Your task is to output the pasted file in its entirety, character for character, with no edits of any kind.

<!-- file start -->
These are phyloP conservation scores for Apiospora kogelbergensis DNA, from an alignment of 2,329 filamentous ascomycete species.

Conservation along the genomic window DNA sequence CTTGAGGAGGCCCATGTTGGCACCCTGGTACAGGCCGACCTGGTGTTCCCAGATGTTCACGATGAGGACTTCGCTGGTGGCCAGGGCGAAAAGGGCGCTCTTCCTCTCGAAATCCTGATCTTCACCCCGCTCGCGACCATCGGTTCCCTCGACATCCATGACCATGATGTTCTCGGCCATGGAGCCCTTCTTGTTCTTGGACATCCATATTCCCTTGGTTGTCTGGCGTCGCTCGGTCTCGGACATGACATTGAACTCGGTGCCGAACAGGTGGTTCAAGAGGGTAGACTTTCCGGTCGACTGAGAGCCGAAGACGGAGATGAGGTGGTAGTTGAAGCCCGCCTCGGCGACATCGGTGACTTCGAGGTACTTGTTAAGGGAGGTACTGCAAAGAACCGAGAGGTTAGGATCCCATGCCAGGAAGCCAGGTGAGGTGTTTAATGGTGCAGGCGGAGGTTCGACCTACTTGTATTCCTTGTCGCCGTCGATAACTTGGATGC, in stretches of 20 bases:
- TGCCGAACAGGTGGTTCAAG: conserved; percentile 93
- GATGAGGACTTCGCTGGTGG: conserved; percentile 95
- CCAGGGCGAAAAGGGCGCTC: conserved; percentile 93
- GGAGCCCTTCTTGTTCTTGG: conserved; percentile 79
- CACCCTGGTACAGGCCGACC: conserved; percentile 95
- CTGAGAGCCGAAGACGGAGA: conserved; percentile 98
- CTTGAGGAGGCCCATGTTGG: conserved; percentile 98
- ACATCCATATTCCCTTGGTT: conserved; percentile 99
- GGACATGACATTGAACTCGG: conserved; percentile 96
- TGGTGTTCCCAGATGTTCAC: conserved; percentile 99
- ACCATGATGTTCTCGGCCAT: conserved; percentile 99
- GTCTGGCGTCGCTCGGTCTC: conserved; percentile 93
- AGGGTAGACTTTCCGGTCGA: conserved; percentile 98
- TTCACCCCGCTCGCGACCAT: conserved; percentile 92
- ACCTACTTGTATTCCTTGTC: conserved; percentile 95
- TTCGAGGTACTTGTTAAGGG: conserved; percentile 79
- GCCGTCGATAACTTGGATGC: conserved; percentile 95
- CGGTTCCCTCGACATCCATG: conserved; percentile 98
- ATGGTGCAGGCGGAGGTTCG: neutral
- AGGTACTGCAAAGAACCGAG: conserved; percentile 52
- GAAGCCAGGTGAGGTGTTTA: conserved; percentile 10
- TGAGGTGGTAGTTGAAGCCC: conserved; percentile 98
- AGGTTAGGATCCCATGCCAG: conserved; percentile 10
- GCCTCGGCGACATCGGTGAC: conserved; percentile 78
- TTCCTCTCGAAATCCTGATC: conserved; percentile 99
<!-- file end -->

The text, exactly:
These are phyloP conservation scores for Apiospora kogelbergensis DNA, from an alignment of 2,329 filamentous ascomycete species.

Conservation along the genomic window DNA sequence CTTGAGGAGGCCCATGTTGGCACCCTGGTACAGGCCGACCTGGTGTTCCCAGATGTTCACGATGAGGACTTCGCTGGTGGCCAGGGCGAAAAGGGCGCTCTTCCTCTCGAAATCCTGATCTTCACCCCGCTCGCGACCATCGGTTCCCTCGACATCCATGACCATGATGTTCTCGGCCATGGAGCCCTTCTTGTTCTTGGACATCCATATTCCCTTGGTTGTCTGGCGTCGCTCGGTCTCGGACATGACATTGAACTCGGTGCCGAACAGGTGGTTCAAGAGGGTAGACTTTCCGGTCGACTGAGAGCCGAAGACGGAGATGAGGTGGTAGTTGAAGCCCGCCTCGGCGACATCGGTGACTTCGAGGTACTTGTTAAGGGAGGTACTGCAAAGAACCGAGAGGTTAGGATCCCATGCCAGGAAGCCAGGTGAGGTGTTTAATGGTGCAGGCGGAGGTTCGACCTACTTGTATTCCTTGTCGCCGTCGATAACTTGGATGC, in stretches of 20 bases:
- TGCCGAACAGGTGGTTCAAG: conserved; percentile 93
- GATGAGGACTTCGCTGGTGG: conserved; percentile 95
- CCAGGGCGAAAAGGGCGCTC: conserved; percentile 93
- GGAGCCCTTCTTGTTCTTGG: conserved; percentile 79
- CACCCTGGTACAGGCCGACC: conserved; percentile 95
- CTGAGAGCCGAAGACGGAGA: conserved; percentile 98
- CTTGAGGAGGCCCATGTTGG: conserved; percentile 98
- ACATCCATATTCCCTTGGTT: conserved; percentile 99
- GGACATGACATTGAACTCGG: conserved; percentile 96
- TGGTGTTCCCAGATGTTCAC: conserved; percentile 99
- ACCATGATGTTCTCGGCCAT: conserved; percentile 99
- GTCTGGCGTCGCTCGGTCTC: conserved; percentile 93
- AGGGTAGACTTTCCGGTCGA: conserved; percentile 98
- TTCACCCCGCTCGCGACCAT: conserved; percentile 92
- ACCTACTTGTATTCCTTGTC: conserved; percentile 95
- TTCGAGGTACTTGTTAAGGG: conserved; percentile 79
- GCCGTCGATAACTTGGATGC: conserved; percentile 95
- CGGTTCCCTCGACATCCATG: conserved; percentile 98
- ATGGTGCAGGCGGAGGTTCG: neutral
- AGGTACTGCAAAGAACCGAG: conserved; percentile 52
- GAAGCCAGGTGAGGTGTTTA: conserved; percentile 10
- TGAGGTGGTAGTTGAAGCCC: conserved; percentile 98
- AGGTTAGGATCCCATGCCAG: conserved; percentile 10
- GCCTCGGCGACATCGGTGAC: conserved; percentile 78
- TTCCTCTCGAAATCCTGATC: conserved; percentile 99